Brother guilty of manslaughter
Sentencing slated for April
A Charlottetown man who shot and killed his brother in January 2011 was found guilty Tuesday of manslaughter.
Dylan Dingwell was charged with second-degree murder, but Justice John Mitchell of the P.E.I. Supreme Court found him guilty of the lesser charge.
Dingwell never denied shooting his brother, Kyle Dingwell, on Jan. 17 but said it was in self-defence. His lawyer, Joel Pink, argued Kyle was a violent drug abuser and on the morning of the shooting was agitated, argumentative and out of control.
Crown attorney Cindy Wedge called the defence version of events ludicrous.
Wedge noted there were several things Dylan Dingwell did not mention to investigators that were part of his court testimony, including that:
- Kyle had attacked Dylan with bear spray in the past.
- Kyle had threatened to spray Dylan's son that morning.
- Kyle was looking for Dylan's gun and came at him with bear spray.
The Crown also argued the evidence showed that the second fatal shot hit Kyle as he was turning to go back into the house.
Acted in a heat of passion
The judge ruled the case wasn't self-defence because there was no evidence Dylan was afraid of being killed at the moment he shot his older brother.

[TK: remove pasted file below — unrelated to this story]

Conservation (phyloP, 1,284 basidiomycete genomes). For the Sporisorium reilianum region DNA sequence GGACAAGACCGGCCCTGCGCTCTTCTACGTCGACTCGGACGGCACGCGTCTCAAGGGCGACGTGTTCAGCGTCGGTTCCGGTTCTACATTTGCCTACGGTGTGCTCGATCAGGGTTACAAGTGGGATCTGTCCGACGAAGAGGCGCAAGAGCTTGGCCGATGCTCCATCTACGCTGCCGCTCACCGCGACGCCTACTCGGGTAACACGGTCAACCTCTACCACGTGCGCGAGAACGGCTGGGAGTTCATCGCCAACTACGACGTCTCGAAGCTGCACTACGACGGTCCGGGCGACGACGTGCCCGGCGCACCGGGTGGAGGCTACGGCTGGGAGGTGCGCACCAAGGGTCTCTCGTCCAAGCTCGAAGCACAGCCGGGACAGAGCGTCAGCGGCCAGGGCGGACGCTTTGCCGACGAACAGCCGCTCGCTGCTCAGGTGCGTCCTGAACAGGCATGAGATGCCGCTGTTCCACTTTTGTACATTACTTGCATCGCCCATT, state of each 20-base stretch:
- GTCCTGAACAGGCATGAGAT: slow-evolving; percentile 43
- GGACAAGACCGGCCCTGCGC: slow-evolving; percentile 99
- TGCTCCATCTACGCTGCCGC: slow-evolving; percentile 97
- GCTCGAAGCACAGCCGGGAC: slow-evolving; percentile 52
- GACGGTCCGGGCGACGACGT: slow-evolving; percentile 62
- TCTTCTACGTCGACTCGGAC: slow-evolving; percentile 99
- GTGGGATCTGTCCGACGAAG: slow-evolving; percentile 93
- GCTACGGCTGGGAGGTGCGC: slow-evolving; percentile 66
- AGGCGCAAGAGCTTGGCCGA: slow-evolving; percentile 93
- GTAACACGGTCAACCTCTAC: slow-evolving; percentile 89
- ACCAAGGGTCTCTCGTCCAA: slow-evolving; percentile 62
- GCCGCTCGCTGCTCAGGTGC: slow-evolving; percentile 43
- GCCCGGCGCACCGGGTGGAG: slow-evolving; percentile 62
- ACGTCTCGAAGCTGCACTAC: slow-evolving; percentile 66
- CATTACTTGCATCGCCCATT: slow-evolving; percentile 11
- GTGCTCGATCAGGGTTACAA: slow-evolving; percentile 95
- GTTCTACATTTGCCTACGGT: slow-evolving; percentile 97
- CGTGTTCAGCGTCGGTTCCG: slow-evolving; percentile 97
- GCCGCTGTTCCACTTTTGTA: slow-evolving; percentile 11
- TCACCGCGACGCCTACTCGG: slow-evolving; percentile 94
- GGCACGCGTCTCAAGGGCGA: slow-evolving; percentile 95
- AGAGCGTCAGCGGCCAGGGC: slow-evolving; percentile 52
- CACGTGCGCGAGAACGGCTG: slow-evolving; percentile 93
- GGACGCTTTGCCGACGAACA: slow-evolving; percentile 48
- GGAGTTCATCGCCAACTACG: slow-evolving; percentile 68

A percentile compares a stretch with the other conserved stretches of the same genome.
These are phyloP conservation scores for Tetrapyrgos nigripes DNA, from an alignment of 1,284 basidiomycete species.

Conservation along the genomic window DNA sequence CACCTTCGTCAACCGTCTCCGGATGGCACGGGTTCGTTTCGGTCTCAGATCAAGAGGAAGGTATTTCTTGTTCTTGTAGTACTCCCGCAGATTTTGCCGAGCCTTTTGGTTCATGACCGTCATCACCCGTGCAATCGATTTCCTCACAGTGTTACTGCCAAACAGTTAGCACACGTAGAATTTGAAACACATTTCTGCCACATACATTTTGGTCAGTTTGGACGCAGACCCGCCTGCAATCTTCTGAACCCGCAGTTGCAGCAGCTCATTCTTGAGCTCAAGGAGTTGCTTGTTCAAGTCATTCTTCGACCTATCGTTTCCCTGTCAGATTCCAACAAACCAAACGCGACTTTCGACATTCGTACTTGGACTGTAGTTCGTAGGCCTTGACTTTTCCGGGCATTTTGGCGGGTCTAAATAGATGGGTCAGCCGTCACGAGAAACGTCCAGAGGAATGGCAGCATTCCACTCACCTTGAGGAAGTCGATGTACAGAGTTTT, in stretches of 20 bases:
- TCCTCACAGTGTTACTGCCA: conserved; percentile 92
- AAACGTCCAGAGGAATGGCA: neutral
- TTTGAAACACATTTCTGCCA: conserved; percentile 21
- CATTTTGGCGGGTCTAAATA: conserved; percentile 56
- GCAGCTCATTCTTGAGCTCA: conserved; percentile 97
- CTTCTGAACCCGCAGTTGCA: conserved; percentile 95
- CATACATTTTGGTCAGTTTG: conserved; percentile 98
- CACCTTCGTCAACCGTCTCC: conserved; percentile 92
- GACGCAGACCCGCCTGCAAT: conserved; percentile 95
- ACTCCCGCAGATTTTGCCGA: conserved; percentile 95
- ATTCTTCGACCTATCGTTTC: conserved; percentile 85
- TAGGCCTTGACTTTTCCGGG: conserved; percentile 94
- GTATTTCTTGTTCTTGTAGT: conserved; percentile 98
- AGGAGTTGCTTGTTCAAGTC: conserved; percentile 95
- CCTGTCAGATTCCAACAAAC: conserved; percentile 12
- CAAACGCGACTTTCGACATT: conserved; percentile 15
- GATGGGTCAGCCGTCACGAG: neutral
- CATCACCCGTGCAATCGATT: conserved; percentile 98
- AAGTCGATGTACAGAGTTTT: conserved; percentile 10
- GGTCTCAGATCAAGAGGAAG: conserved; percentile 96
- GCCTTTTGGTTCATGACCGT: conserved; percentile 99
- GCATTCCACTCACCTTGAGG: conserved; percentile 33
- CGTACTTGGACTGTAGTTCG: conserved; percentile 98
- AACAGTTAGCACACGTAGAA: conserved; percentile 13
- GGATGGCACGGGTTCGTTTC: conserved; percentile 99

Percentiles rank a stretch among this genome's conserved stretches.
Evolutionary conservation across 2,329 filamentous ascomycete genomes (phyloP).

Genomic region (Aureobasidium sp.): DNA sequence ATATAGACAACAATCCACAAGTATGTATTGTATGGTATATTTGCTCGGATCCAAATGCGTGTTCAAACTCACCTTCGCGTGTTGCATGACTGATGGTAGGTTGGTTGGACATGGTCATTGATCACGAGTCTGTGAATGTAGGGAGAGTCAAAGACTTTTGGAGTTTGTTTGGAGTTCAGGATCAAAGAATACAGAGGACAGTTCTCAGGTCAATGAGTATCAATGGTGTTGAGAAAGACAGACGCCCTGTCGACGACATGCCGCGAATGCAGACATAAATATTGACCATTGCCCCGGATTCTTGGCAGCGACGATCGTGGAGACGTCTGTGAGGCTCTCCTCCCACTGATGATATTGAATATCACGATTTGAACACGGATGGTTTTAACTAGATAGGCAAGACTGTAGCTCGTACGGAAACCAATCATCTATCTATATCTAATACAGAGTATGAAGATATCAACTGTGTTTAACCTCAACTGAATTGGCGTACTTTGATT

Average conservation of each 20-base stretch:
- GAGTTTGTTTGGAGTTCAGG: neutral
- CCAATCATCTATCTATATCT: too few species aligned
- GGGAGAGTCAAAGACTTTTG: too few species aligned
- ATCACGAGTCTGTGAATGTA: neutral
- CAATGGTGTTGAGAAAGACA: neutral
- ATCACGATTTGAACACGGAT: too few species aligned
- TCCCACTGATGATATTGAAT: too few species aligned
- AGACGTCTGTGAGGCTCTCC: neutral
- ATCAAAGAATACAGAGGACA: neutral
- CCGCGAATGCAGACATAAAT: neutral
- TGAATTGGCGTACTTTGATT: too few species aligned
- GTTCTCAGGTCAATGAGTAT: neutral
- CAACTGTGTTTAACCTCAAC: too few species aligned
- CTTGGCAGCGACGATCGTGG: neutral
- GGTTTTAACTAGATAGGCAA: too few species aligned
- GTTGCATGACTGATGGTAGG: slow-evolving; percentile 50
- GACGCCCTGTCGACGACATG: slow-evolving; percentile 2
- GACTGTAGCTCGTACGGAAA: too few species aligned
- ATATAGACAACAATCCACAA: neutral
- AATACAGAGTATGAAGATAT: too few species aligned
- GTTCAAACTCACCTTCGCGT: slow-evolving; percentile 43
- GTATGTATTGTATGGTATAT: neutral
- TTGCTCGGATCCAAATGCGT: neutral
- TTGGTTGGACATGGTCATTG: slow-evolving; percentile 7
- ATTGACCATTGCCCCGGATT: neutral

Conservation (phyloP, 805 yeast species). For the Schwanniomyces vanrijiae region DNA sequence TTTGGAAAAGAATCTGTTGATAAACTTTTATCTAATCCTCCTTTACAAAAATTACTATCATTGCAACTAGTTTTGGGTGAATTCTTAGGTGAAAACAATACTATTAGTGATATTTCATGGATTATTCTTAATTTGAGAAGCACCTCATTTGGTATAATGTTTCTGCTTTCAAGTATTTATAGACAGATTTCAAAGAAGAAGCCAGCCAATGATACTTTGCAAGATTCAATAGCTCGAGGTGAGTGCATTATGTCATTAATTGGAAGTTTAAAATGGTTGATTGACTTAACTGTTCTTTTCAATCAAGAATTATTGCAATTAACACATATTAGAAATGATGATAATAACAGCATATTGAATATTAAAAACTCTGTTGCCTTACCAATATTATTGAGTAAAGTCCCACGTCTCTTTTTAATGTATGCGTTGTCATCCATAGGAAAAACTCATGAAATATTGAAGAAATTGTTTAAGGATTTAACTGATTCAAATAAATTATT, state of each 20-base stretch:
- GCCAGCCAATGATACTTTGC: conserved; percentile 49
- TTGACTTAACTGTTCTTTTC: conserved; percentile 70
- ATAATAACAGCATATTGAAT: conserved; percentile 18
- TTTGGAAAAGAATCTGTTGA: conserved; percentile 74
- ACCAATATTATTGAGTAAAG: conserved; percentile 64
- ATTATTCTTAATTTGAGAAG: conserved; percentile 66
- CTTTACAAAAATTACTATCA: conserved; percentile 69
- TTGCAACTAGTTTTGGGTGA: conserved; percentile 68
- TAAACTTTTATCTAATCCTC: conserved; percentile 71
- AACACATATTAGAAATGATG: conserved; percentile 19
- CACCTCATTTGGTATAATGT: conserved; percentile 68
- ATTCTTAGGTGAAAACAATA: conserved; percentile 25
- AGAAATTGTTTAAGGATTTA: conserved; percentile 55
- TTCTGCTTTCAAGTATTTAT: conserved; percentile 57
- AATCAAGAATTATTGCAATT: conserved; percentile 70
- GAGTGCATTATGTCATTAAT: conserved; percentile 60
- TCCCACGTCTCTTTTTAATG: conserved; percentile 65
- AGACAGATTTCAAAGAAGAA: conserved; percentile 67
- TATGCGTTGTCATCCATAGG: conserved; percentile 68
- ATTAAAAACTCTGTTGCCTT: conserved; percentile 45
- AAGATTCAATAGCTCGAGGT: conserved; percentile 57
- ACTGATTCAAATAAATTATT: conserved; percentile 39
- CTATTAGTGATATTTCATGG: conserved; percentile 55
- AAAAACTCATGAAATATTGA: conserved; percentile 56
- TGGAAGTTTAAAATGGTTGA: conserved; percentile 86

Mitchell said although Kyle was undoubtedly violent and aggressive toward Dylan, he had never threatened to kill him.
The judge did accept Dylan's version of events on that day — that in the moments before the shooting, he was trying to hide his gun in the car and that Kyle then came running out of the house pointing bear spray at Dylan.
But Mitchell said the evidence suggests Dylan didn't have to shoot Kyle to protect himself.
"He did not shoot his brother as his brother was rushing toward him," said Mitchell. "He shot his brother when his brother began to retreat."
Still, the judge said Dylan didn't intend to kill his older brother. He acted suddenly in a heat of passion, spurred on by his brother in the minutes before the shooting, said Mitchell.
Kyle had bullied and beaten Dylan in front of Dylan's three-year-old son, the court had heard during the trial. Mitchell said that act left Dylan angry and deprived of self control.
Dylan is scheduled to be sentenced on April 20.
Defence lawyer Joel Pink said he still needs to take the time to read all of Mitchell's decision, but he likely won't appeal.
The reduced manslaughter conviction will likely mean much less time behind bars, said Pink, noting the usual range for manslaughter is between two and eight years.
"I've spoken to my client, I've spoken to my client's mother, and they are happy with that result," said Pink. "If he had been convicted of second-degree murder, he would've been sentenced to life imprisonment, no eligibility for parole for at least 10 years."
The crown has not decided yet whether to appeal the judge's decision.